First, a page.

As you may have read, Jared Diamond, the best-selling author of "Guns, Germs, and Steel," has been sued for libel over a piece he wrote for the New Yorker.
At Savage Minds, the anthropologist Alex Golub (aka "Rex") observes: "Most news coverage will focus on the more spectacular aspects of the case: Diamond publishes a piece in the New Yorker depicting a tribal fight in Papua New Guinea, Shearer produces documentation that his accounts are untrue, and the Papua New Guineans involve sue Diamond for US $10 million."
But Golub finds at least as disturbing as the charges in the lawsuit -- unproven, of course -- what he sees as a flouting of anthropological ethics: "Calling someone a murderer in a venue like the New Yorker is a serious claim indeed. Add to this the fact that Diamond used Wemp's real name in the story, and that Wemp had no idea that his stories would ever be published, and you have serious ethical problems. There was, in other words, no informed consent and no attempt to provide anonymity for informants."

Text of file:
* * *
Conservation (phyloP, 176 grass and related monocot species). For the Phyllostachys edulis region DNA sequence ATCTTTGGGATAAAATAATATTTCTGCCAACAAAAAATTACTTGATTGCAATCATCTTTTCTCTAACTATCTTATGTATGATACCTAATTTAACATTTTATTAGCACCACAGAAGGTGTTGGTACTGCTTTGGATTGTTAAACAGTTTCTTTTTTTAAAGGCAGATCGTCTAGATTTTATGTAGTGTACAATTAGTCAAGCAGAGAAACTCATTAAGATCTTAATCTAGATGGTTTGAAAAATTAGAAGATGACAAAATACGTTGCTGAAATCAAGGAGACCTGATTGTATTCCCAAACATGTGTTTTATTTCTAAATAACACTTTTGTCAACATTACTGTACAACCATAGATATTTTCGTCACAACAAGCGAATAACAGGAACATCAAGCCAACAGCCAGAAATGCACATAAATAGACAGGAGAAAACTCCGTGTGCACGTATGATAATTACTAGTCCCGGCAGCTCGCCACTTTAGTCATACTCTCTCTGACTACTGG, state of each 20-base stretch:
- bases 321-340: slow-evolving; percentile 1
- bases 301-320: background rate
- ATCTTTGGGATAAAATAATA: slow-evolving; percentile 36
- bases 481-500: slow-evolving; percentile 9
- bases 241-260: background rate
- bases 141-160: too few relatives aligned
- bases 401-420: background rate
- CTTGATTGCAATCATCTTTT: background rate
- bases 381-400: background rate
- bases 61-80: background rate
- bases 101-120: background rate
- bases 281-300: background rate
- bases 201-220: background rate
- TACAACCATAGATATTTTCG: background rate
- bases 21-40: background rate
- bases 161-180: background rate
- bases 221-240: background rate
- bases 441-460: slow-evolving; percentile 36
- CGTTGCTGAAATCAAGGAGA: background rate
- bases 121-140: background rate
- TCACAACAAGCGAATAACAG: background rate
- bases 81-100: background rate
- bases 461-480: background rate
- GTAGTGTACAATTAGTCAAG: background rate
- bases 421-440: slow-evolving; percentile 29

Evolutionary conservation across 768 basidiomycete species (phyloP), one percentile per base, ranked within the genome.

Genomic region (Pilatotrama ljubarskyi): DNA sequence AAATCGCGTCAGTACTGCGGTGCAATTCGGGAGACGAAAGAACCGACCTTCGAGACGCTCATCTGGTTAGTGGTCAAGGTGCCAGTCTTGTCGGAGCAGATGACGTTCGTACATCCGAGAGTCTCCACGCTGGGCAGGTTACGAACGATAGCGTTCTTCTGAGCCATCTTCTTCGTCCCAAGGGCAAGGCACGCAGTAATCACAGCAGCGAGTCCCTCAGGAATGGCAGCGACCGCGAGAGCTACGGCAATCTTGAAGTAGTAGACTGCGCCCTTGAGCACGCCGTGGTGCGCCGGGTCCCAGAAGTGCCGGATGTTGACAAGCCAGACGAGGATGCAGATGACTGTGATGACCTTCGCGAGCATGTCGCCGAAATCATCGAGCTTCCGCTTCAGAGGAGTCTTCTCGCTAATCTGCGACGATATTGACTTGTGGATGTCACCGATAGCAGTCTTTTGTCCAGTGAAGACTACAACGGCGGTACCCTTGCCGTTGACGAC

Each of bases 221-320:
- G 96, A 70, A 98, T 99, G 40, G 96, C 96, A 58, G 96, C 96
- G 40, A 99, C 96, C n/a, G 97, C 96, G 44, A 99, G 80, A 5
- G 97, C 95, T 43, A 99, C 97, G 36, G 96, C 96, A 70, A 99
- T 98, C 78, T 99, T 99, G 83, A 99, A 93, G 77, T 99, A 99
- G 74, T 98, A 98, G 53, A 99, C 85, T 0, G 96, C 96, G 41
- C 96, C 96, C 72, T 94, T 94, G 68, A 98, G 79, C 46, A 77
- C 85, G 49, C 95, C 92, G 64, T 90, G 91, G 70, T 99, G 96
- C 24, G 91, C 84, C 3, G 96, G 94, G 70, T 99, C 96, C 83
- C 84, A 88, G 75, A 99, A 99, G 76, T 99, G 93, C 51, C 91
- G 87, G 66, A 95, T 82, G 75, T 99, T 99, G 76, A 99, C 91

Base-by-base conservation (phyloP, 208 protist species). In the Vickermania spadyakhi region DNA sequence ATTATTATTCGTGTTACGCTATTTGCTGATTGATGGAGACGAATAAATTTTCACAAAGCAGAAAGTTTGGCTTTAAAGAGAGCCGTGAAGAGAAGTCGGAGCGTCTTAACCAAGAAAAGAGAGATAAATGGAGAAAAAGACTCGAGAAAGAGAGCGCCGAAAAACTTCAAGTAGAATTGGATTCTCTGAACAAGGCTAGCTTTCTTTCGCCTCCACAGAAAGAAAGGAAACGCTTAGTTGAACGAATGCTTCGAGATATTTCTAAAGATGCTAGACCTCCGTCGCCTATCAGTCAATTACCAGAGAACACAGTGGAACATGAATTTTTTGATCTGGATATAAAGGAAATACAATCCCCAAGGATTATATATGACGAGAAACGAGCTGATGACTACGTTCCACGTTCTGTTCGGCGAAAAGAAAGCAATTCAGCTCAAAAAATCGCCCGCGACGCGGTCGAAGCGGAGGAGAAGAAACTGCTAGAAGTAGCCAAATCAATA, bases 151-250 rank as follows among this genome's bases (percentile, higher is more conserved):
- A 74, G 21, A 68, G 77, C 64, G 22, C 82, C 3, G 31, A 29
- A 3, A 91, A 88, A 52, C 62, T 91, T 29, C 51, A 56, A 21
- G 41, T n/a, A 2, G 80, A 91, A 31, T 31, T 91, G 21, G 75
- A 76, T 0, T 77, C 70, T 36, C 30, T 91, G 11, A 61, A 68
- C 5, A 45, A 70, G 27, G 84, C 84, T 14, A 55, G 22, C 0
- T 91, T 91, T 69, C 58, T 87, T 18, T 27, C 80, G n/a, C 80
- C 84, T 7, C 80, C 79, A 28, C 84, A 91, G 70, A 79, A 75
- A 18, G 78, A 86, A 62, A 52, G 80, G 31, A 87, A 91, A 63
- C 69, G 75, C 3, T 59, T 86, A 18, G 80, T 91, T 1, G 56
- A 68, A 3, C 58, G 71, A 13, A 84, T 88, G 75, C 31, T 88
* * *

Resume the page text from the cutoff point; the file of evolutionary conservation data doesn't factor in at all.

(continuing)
Diamond has yet to comment on the case, as far as I've seen. Savage Minds also includes a link to the curiously named Stinkyjournalism.org, which has been stoking the fires in l'affaire Diamond. Stinkyjournalism.org was founded by Rhonda Roland Shearer, Steven Jay Gould's widow.
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